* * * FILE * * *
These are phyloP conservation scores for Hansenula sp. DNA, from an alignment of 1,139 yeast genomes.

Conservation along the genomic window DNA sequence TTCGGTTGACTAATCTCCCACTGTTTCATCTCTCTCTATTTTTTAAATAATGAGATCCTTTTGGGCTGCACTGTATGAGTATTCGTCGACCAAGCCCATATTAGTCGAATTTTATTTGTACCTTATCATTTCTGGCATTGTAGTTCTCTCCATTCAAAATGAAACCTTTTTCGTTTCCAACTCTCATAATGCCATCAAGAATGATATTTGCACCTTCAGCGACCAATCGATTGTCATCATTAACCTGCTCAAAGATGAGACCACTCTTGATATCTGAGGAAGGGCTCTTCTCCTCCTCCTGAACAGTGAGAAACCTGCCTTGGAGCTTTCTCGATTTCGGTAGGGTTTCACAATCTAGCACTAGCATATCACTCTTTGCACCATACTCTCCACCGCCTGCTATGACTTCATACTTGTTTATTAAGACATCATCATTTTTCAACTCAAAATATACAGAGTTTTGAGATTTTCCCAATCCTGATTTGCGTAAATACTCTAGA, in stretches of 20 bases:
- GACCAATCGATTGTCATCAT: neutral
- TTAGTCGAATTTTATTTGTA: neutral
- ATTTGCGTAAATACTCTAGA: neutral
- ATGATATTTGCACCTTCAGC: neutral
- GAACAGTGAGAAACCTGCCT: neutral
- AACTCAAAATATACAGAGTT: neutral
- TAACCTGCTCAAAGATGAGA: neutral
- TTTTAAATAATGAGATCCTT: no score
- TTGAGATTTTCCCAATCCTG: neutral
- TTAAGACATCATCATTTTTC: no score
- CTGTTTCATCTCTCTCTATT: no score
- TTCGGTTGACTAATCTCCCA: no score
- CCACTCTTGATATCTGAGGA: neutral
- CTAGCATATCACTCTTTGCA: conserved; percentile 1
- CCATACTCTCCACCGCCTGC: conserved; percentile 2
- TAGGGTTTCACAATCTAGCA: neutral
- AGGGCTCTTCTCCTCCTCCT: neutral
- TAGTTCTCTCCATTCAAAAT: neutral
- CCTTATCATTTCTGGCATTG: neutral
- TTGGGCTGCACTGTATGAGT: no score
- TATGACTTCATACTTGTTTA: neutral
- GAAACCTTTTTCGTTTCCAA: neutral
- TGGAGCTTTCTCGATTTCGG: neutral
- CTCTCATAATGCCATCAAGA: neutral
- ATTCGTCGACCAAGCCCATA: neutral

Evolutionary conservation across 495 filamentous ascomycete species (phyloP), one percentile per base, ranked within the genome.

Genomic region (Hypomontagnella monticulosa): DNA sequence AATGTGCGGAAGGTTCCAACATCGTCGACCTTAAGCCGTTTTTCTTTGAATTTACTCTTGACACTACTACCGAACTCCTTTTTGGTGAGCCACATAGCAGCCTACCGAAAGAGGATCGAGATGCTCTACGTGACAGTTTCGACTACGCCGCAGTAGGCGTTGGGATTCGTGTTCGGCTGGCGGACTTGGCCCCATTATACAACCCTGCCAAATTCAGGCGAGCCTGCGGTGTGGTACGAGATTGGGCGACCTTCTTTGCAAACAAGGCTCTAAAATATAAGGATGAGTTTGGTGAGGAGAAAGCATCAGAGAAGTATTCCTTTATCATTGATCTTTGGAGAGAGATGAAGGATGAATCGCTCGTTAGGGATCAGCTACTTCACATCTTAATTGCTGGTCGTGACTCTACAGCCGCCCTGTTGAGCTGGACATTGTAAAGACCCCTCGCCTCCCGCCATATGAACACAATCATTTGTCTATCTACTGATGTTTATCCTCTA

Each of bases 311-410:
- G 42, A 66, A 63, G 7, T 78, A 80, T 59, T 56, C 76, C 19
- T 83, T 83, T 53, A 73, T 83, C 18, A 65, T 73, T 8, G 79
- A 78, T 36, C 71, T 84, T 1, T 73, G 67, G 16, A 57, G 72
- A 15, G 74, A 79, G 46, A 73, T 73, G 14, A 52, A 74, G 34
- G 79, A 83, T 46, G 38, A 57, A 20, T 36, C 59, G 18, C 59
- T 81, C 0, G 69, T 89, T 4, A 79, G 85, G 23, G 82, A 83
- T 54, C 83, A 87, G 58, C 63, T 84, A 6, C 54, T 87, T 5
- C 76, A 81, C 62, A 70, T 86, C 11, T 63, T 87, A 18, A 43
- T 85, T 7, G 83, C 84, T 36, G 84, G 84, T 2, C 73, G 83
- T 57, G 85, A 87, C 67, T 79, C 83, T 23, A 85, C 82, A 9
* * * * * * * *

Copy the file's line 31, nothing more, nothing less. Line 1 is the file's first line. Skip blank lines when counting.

- G 42, A 66, A 63, G 7, T 78, A 80, T 59, T 56, C 76, C 19